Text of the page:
All facilities should have an emergency response plan and consider a wide range of impacts that a cyberattack may have on how systems function. CISA noted that there should also be systems in place that physically stop certain dangerous conditions from occurring even if a system is taken over.
Neil Jones, cybersecurity evangelist for Egnyte, told ZDNet that the recent attacks on water treatment plants in the Bay Area, Florida, and Pennsylvania, should be a wake-up call that the country's critical food, utility and energy infrastructure are under direct threat from cyberattacks.
Jones said recent reports indicate that 1 in 10 waste or wastewater plants has a critical security vulnerability.
Bjorn Townsend, a water infrastructure incident responder for cybersecurity company Critical Insight, said alerts like this "indicate that they have specific intelligence that threat actors are attempting to tamper with our water systems on an ongoing basis, and they're trying to alert water system operators to that fact."
"Municipal IT personnel should pass the guidance in the 'WWS Monitoring' section on to the plant engineers who work with the utility's SCADA systems even if they aren't specifically trained in IT, and give guidance on how to alert IT and/or cybersecurity staff to respond to the potential threat," Townsend said.
"The alert lists mitigations for the very issues I have seen firsthand while performing cyber and physical risk assessments of municipal water systems here in Washington State under the America's Water Infrastructure Act of 2018. Most of the water systems I have personally inspected do not have the majority of the mitigations listed in place, particularly in terms of remote access controls, system upgrades, access reviews, or monitoring and logging of activity."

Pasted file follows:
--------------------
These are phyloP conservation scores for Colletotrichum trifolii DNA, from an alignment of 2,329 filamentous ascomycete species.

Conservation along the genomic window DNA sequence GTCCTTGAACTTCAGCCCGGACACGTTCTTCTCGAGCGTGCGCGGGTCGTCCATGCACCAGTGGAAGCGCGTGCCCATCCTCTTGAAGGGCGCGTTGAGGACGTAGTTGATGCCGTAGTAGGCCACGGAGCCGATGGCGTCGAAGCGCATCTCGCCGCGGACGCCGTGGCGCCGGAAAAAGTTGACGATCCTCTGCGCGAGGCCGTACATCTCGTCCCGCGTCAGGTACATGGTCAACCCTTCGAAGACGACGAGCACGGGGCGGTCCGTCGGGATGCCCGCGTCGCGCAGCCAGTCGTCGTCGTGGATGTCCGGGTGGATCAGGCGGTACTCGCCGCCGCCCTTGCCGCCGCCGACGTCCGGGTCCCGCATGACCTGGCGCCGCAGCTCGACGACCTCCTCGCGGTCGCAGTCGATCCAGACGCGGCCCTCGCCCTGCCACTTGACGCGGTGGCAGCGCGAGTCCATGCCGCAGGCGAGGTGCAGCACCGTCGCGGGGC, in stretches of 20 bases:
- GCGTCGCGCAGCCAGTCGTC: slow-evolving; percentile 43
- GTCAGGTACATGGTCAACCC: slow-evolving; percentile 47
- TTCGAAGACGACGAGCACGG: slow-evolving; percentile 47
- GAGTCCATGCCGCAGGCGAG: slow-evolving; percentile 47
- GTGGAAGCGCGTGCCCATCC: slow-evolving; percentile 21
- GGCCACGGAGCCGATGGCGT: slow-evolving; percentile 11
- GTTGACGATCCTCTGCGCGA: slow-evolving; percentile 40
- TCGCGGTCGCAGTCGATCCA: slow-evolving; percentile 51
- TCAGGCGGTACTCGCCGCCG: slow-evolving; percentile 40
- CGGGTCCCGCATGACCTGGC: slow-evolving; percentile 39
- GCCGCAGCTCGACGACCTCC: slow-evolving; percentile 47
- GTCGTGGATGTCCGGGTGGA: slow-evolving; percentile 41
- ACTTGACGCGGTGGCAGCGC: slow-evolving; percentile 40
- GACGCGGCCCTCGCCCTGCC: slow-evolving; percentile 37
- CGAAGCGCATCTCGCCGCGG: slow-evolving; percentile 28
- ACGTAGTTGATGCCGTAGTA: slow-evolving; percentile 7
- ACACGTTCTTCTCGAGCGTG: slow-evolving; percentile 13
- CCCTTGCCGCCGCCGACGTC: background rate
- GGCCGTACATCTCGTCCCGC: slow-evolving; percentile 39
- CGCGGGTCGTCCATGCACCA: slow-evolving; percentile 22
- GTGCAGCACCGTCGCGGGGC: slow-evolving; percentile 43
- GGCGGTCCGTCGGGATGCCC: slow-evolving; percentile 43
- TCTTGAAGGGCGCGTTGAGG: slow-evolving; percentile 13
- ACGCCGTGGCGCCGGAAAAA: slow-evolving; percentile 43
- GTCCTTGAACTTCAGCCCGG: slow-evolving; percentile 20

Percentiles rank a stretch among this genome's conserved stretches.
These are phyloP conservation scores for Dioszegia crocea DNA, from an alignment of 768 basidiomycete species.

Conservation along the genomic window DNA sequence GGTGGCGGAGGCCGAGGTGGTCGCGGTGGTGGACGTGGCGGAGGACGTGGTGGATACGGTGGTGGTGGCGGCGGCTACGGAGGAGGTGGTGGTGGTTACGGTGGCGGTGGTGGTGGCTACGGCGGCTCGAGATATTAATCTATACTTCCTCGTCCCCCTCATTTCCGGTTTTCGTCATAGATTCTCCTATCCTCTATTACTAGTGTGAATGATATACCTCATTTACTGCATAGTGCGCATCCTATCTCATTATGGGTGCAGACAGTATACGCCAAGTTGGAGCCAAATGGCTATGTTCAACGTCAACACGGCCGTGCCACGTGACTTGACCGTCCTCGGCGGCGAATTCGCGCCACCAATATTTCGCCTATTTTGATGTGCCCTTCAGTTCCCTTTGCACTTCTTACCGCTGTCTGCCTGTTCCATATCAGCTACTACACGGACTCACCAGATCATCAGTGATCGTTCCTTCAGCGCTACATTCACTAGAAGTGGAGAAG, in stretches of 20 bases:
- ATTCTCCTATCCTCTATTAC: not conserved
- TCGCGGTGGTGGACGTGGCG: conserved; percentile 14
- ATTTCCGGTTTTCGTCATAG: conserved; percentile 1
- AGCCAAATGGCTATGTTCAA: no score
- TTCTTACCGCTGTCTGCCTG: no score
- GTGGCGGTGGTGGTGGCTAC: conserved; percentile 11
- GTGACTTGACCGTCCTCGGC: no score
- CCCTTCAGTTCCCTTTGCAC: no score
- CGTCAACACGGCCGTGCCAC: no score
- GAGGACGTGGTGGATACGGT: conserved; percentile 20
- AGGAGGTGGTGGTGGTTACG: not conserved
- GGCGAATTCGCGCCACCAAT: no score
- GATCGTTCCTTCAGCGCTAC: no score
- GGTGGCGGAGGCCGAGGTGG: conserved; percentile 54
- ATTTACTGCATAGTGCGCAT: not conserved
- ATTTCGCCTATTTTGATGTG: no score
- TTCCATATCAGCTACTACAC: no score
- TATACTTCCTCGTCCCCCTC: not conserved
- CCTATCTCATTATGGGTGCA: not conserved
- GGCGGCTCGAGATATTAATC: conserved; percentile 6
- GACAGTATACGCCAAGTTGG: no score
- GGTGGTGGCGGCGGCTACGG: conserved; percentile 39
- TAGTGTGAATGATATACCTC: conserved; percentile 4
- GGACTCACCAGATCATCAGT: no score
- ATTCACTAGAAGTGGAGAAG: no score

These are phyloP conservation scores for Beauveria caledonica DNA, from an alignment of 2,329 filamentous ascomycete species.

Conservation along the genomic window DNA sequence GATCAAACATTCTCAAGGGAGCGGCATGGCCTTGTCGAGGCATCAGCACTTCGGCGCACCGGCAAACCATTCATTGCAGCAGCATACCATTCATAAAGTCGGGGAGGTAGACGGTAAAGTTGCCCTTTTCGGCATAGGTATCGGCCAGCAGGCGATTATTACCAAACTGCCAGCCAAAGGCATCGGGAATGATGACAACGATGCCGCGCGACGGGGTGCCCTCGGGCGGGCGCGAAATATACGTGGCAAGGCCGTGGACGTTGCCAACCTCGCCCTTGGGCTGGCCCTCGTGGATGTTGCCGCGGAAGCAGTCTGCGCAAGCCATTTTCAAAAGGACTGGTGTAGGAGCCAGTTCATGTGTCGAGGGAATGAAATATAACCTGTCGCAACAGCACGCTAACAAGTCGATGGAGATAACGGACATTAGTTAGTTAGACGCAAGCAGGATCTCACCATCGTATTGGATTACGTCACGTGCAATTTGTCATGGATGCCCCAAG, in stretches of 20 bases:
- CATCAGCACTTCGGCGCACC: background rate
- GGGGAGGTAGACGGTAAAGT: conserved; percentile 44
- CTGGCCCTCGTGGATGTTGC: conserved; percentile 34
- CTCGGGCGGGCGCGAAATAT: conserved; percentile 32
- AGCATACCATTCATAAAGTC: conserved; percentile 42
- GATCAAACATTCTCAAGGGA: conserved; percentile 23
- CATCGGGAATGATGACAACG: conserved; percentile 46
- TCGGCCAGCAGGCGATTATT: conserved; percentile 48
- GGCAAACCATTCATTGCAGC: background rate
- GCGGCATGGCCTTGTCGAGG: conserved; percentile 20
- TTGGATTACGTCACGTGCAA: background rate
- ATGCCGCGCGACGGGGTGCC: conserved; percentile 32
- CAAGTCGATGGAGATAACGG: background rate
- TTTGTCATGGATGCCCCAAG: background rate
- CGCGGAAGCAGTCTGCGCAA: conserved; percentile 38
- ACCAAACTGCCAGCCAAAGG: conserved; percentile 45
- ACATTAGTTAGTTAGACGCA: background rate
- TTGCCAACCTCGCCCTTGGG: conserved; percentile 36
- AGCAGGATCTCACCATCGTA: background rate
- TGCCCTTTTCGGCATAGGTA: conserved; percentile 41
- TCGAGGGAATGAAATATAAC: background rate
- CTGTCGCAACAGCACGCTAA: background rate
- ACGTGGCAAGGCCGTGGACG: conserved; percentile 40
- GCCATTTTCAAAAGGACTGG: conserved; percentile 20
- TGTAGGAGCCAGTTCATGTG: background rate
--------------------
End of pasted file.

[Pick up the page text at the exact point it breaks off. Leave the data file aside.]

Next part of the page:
Water systems, he added, often have to deal with a lack of resources, both in terms of management, monitoring technologies and even a lack of investment in regular software and hardware upgrades for the industrial controls networks in those systems.
Townsend explained the other issue is a lack of cooperation between water system operators and municipal IT staff.
"In a municipal water system, I often see a situation where IT administrators -- who are nominally responsible for the computers within the drinking water system -- are at odds with water system operators because water system operators are trained to make minimal changes to a system over time," he said.
"That 'minimal change' approach is completely at odds with the recommended 30-day patching cycle for Microsoft Windows, let alone upgrading the software on the PLCs themselves. As a result, this alert shows that we need to both dramatically improve resourcing for IT and cybersecurity in the water sector and break down the stovepipe between municipal IT staff and the operators of their municipal water system by encouraging water system operators to follow IT software and hardware update policies."
More than anything, Townsend said the lack of funding is often the greatest problem operators face because many organizations are bound simply by the number of people they have available to perform these otherwise very routine tasks. Townsend noted that the staff they have is usually close to the minimum number required to respond to help desk and support requests.